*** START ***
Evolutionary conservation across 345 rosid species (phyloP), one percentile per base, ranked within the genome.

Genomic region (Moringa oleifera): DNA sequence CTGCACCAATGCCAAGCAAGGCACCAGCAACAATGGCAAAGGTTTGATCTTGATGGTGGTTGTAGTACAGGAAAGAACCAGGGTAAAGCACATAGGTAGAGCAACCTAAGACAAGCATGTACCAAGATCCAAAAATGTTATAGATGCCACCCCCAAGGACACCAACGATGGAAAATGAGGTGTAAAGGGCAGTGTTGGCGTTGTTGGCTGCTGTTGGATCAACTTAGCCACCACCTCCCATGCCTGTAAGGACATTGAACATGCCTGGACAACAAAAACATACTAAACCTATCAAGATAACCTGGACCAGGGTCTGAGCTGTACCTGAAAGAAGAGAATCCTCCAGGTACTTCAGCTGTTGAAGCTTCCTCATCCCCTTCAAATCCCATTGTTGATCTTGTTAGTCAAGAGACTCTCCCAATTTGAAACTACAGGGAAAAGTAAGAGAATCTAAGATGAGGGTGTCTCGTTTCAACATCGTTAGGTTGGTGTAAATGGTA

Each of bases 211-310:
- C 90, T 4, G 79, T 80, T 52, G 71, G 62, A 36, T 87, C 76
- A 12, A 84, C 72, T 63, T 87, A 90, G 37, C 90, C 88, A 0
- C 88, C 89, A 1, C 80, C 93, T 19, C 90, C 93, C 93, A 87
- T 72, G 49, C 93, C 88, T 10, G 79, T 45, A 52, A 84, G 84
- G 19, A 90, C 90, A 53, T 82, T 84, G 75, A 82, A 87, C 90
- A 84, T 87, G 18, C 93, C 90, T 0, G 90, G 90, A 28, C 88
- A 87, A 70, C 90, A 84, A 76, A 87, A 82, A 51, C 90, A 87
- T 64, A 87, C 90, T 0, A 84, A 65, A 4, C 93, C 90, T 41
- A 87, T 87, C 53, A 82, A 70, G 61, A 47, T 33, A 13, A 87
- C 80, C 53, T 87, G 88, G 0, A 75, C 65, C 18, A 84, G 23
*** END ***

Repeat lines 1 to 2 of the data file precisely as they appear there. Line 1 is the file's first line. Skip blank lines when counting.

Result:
Evolutionary conservation across 345 rosid species (phyloP), one percentile per base, ranked within the genome.

Genomic region (Moringa oleifera): DNA sequence CTGCACCAATGCCAAGCAAGGCACCAGCAACAATGGCAAAGGTTTGATCTTGATGGTGGTTGTAGTACAGGAAAGAACCAGGGTAAAGCACATAGGTAGAGCAACCTAAGACAAGCATGTACCAAGATCCAAAAATGTTATAGATGCCACCCCCAAGGACACCAACGATGGAAAATGAGGTGTAAAGGGCAGTGTTGGCGTTGTTGGCTGCTGTTGGATCAACTTAGCCACCACCTCCCATGCCTGTAAGGACATTGAACATGCCTGGACAACAAAAACATACTAAACCTATCAAGATAACCTGGACCAGGGTCTGAGCTGTACCTGAAAGAAGAGAATCCTCCAGGTACTTCAGCTGTTGAAGCTTCCTCATCCCCTTCAAATCCCATTGTTGATCTTGTTAGTCAAGAGACTCTCCCAATTTGAAACTACAGGGAAAAGTAAGAGAATCTAAGATGAGGGTGTCTCGTTTCAACATCGTTAGGTTGGTGTAAATGGTA